Knowing when to do what is the key.
Nobody in these companies gives a flying damn about my need to express myself. That’s selfish, self-centered and frankly, ignorant. As ignorant and unsophisticated as the party girls who shot their wad at the conferences. They didn’t understand why their deals fell through, why people never returned their calls. As big corporations open their doors to smaller suppliers and entrepreneurs, it’s not their job to put on a finishing school so that you and I can get contracts.
To give you an idea of how widespread these misapphrehensions are, some time ago I suggested to a fellow speaker friend of mine, a woman who provided soft skills training, that she might want to look into getting certified to do business with the corporate market. Her response?
“Oh, so they’re going to pay me more because I’m a woman?”
I had to suck in my breath. No, honey. Being a woman doesn’t get you paid more. Being best in class, being able to solve a pressing problem, doing that service better than the competition gets you paid. Not necessarily more, but it gets you paid. And you and I have to beat out the competition in order to get that contract in the first place, the same way every other supplier who has gotten a contract before us did. Nobody owes us anything, most particularly just because we happen to be female, or Black, or Asian, or disabled, or veteran or any other socio-economic status. Big corporations aren’t charities.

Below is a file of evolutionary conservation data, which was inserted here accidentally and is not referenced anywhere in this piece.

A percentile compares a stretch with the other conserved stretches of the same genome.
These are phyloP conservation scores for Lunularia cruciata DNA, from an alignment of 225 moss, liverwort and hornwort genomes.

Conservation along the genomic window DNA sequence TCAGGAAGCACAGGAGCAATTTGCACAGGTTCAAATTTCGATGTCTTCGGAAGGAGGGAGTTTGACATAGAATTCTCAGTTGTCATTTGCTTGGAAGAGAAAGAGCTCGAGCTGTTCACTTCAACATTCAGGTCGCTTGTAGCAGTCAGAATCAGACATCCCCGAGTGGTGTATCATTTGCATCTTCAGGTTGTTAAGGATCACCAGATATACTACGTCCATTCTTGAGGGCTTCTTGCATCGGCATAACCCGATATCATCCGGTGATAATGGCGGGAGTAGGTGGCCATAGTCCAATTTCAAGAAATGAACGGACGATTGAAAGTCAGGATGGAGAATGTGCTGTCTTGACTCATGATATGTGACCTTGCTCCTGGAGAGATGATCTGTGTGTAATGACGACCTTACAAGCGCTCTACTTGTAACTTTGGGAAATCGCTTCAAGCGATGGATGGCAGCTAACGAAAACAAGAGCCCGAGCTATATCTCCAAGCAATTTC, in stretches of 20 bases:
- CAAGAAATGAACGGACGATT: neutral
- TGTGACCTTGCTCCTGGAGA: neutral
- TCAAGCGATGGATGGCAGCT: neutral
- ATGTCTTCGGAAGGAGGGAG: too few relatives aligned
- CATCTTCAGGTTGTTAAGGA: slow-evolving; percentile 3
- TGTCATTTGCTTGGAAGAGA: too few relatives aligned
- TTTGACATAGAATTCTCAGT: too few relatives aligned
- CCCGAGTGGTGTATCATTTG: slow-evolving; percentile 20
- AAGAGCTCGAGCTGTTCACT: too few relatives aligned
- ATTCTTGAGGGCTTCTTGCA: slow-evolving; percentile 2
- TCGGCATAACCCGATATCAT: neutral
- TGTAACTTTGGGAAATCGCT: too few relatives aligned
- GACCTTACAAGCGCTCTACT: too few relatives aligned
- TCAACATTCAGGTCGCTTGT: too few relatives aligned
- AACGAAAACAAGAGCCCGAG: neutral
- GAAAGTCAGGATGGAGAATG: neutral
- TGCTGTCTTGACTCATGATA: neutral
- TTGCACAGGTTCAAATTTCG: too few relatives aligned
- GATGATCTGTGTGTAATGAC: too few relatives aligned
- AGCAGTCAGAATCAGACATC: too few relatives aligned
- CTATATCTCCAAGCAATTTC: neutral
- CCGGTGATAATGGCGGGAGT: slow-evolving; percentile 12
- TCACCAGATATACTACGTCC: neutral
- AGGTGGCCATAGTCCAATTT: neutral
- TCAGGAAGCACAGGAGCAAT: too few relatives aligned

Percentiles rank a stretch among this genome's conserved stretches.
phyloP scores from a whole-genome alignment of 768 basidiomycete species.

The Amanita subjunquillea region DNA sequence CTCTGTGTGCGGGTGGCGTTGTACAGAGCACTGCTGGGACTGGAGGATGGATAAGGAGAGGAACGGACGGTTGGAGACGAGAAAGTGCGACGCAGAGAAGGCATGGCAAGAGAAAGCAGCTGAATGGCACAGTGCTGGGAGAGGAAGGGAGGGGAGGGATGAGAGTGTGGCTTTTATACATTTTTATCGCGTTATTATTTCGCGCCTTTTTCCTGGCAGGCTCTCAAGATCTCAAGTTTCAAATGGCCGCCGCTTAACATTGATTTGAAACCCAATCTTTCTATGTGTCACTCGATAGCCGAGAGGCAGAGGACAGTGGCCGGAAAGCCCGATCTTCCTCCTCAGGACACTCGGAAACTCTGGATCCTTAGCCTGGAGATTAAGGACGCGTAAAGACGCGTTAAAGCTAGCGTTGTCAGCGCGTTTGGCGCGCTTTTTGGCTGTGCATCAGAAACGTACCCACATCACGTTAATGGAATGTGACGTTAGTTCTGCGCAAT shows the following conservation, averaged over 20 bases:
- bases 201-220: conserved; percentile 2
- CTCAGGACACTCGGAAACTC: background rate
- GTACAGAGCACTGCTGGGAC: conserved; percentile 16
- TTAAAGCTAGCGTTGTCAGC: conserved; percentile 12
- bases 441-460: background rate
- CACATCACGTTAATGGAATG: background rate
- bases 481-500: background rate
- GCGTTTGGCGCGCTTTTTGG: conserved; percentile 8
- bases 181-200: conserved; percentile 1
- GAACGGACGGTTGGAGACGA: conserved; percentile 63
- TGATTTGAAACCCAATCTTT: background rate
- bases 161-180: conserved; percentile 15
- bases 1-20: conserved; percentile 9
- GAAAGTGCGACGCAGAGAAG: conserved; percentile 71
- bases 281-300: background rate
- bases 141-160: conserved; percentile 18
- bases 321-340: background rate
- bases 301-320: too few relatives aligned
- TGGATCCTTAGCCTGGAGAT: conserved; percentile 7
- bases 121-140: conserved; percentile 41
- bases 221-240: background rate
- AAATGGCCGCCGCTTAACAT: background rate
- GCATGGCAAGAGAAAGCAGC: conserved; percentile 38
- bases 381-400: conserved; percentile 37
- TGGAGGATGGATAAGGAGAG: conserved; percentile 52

Nor should they be forced to put up with our idiosyncratic behavior, pink hair, tattoos, nose rings, or propensity for shredded leggings if this particular choice of dress offends their customers or employees.
For example, Chick Fil-A has a religious culture I rather strongly disagree with as it pertains to women’s reproductive rights. That’s their company and their rights have been upheld in the courts. What in God’s name is the point if I rail at them for not agreeing with me? There are thirty million companies in the United States. Find one whose culture you fit, and see if you can earn your way to do business with that one.